And if America is to be a great nation this must become true. So let freedom ring from the prodigious hilltops of New Hampshire. Let freedom ring from the mighty mountains of New York. Let freedom ring from the heightening Alleghenies of Pennsylvania!

Let freedom ring from the snowcapped Rockies of Colorado!

Let freedom ring from the curvaceous slopes of California!

[Yes, please!]

But not only that; let freedom ring from Stone Mountain of Georgia!

Let freedom ring from Lookout Mountain of Tennessee!

Let freedom ring from every hill and molehill of Mississippi. From every mountainside, let freedom ring.

And when this happens, when we allow freedom to ring, when we let it ring from every village and every hamlet, from every state and every city, we will be able to speed up that day when all of God's children, black men and white men, Jews and Gentiles, Protestants and Catholics, [note the very distinct absence of sexual orientation] will be able to join hands and sing in the words of the old Negro spiritual, "Free at last! free at last! thank God Almighty, we are free at last!"”

Wishing you a happy, healthy Martin Luther King day.

Yours in Freedom and Justice,

Related Links:
Five Levels of Identity
Same-Sex Marriage is Not a Civil Right
Is Same-Sex Marriage a Civil Rights Issue?
Same-Sex Marriage vs. Civil Rights
2009: ‘Gay’ Rights Over All
Is There a Natural Right to Same-Sex Marriage?


Euripides said...

I'm impressed that nearly an entire nation can be bamboozled into believing that same sex marriage is about civil rights. It's not about civil rights, but about immorality and indecency.

thepomegranateapple said...

thank you pearl. this speech has been haunting me all day-- i have dream too--one where sexual orientation is not a tyrant, one where all children have a mom and a dad married.

Pearl said...

" where sexual orientation is not a tyrant..."

That's a good dream, Pomegranate Apple.


It is pretty amazing. But then, if people hear something enough, they become desensitized and no longer question or ponder. The act of homosexual sex used to be extremely taboo. Now, thanks to media and especially Hollywood, it's been accepted by progressives with open arms. Shows like Will and Grace taught viewers that homosexuality was funny and tender, completely ignoring the baser, more disgusting characteristics of the lifestyle. I honestly don't think people know what they're getting into by failing to question the vehemence with which gay "rights" activists push their agenda.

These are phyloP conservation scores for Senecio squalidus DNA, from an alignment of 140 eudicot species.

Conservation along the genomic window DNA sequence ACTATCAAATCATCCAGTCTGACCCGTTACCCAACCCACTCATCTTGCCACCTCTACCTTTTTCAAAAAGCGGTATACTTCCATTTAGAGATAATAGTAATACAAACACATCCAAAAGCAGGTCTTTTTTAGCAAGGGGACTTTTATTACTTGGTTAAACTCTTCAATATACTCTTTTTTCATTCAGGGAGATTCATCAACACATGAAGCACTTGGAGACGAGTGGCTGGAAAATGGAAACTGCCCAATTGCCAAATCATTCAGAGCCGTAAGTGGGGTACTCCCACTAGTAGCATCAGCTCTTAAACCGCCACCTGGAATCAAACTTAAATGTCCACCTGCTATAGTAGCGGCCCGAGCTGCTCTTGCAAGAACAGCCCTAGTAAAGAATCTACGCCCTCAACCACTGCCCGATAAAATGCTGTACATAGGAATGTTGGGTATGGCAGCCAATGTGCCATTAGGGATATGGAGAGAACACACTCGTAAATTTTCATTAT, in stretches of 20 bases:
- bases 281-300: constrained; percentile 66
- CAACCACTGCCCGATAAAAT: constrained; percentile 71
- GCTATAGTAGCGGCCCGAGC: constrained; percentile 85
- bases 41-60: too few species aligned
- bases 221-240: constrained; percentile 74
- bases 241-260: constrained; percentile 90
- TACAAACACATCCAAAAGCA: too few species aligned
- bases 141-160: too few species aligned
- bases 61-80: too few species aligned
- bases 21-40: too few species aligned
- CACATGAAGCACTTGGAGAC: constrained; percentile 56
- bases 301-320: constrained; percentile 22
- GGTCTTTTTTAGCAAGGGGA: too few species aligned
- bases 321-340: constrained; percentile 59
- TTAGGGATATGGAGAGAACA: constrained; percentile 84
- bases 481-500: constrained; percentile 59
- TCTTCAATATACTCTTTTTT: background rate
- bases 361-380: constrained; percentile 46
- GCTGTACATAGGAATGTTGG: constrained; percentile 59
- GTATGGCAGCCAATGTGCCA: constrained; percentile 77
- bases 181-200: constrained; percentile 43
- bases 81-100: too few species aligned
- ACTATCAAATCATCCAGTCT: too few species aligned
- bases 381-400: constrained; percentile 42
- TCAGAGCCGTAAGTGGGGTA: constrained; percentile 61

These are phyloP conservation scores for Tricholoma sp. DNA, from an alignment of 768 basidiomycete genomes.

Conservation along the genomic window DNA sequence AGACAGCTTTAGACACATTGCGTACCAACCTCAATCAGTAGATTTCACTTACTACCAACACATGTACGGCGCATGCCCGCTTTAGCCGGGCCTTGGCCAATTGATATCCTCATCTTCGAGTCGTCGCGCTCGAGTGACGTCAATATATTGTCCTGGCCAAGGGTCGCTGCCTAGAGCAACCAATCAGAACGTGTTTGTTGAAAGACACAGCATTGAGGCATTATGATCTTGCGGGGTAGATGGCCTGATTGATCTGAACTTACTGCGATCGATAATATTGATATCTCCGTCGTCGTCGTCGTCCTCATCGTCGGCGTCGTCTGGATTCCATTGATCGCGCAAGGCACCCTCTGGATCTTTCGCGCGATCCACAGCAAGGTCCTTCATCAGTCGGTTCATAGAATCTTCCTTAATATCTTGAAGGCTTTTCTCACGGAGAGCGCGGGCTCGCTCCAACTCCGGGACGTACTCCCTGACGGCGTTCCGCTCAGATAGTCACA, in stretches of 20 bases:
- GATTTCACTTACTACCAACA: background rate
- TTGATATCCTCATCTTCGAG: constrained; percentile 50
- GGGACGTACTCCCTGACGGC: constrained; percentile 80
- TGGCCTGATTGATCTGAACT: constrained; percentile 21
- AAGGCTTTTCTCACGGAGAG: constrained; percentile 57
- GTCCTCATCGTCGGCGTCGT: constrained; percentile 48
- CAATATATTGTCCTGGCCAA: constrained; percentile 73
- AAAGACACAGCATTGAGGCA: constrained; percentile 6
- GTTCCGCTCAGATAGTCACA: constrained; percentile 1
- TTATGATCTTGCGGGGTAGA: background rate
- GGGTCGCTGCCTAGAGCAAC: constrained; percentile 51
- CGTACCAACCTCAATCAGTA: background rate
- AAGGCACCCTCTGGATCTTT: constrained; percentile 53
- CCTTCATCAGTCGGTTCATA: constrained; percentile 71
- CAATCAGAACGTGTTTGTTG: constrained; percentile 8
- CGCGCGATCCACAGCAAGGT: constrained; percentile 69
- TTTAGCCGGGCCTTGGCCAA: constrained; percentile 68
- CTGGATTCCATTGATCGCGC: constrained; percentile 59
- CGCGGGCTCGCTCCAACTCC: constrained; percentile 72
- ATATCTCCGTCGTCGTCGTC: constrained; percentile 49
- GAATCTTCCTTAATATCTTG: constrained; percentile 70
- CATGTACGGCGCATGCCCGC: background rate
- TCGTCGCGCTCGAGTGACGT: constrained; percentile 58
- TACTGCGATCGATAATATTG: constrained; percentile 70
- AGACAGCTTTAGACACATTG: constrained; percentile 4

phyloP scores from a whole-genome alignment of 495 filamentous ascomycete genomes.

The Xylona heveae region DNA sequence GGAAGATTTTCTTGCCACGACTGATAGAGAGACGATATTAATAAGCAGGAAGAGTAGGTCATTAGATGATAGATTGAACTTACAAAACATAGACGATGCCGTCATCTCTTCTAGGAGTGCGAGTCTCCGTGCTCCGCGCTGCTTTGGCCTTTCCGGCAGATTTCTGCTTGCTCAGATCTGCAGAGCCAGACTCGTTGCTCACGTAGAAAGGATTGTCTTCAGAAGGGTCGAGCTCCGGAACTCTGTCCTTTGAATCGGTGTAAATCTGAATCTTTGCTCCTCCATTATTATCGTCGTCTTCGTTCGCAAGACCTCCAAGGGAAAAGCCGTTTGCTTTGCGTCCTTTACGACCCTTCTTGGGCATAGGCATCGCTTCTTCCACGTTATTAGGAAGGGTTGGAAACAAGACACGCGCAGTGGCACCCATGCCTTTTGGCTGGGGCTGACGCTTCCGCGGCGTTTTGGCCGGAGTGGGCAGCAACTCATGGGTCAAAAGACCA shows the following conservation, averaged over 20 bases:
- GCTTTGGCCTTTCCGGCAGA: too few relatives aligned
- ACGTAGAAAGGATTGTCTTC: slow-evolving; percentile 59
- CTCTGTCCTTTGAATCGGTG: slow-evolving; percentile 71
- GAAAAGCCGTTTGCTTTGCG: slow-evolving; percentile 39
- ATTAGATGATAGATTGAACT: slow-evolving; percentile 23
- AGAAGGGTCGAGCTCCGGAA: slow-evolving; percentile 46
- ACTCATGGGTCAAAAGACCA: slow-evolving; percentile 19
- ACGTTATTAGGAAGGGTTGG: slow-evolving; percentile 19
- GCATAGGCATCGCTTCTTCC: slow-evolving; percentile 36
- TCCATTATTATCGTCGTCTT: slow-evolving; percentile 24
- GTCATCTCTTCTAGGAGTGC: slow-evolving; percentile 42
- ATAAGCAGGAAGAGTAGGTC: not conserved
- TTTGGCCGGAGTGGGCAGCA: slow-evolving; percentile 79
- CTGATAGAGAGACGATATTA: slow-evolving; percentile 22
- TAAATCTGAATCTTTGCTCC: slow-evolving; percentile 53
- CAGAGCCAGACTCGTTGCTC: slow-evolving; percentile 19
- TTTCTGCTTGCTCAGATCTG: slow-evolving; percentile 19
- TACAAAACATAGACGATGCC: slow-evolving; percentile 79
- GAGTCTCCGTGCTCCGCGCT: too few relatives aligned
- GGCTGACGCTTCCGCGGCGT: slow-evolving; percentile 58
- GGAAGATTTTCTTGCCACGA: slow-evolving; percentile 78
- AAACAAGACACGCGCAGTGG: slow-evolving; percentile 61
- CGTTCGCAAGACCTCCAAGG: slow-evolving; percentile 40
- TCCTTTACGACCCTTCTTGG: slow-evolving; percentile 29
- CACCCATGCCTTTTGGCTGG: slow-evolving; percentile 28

thejournalistachronicle said...

“But gay marriage is simply not a civil rights issue. It is not a struggle for freedom. It is a struggle of already free people for complete social acceptance"

Great point! The gay left ought to be ashamed of themselves for even thinking they can compare themselves to the "real" civil rights struggle.

Thanks for posting the speech! Great history there!

PersonalFailure said...

Shelby Steele is a he, not a she. (Shelby is one of those unisex names. Research.)

Paste the link below, and you can see a picture of Mr. Steele. He looks a bit like James Earl Jones.

Pearl said...

Thanks, PersonalFailure.

Secular Heretic said...

By creating a right "gay marriage", it tramples on other rights. The right to say that homosexual sex is a disorder. The right for companies to refuse services to same sex couples.

Daniel said...

By creating a right "gay marriage", it tramples on other rights. The right to say that homosexual sex is a disorder.

Absolutely false. Lay off the phony martyrdom.

The right for companies to refuse services to same sex couples.

And why should companies "refuse services" to same sex couples in the first place?

Secular Heretic said...


A photographic company is asked to take photos of a "gay wedding". The company owner doesn't want to do the job because he/she knows that homosexual sex is disordered. By taking on the job, that person supports the "gay wedding" through their actions.

Sourabh Chakraborty said...

I find it difficult to digest the argument that only heterosexuals can procreate. And that being gay is against the law of nature.

Yes gays cannot give birth but there are 6 billion people in this world ... millions and millions of kids all around the world ... impoverished kids and hungry kids and parent less kids who could use loving fathers and mothers.

Are we then to argue that women who cannot give birth are nature's abomination? That they have lesser rights?

Yes, gay marriage is about removing stigma. It is about civil rights. It is about that fundamental belief that we cannot discriminate anybody on anything. And that includes your ability to procreate or not.


Pearl said...


As difficult as it is for you to stomach this, the truth is that only heterosexuals can naturally procreate and homosexuality is abnormal in nature.

I agree that there are millions of children throughout the world who would benefit from a loving mother and father, but adopting and embracing homosexuality is not the brightest solution since it denies children the important presence of an opposite-sex parent by design. And research has proved, time and again, the importance of a child being raised by a married mother and father.

Women who are infertile are not nature's abomination and they do not have lesser rights. Frankly, I'm not sure how you arrived at that conclusion based on this post. You are lumping Lesbians together with married infertile women and the glaring lack of the former is still found in the desire to deny a father.

"Yes, gay marriage is about removing stigma."

Ah, and here you've hit the nail on the head. We don't create laws and legislation to accommodate hurt feelings due to stigmas. If this is the case and this is your argument, then certainly the stigmatized polygamous culture should have their right to marry whomever they will? I trust you would also support pedophiles in their desire to marry children and siblings to marry each other? After all, you did say that "we cannot discriminate anybody on anything."

That is a dangerous path to walk.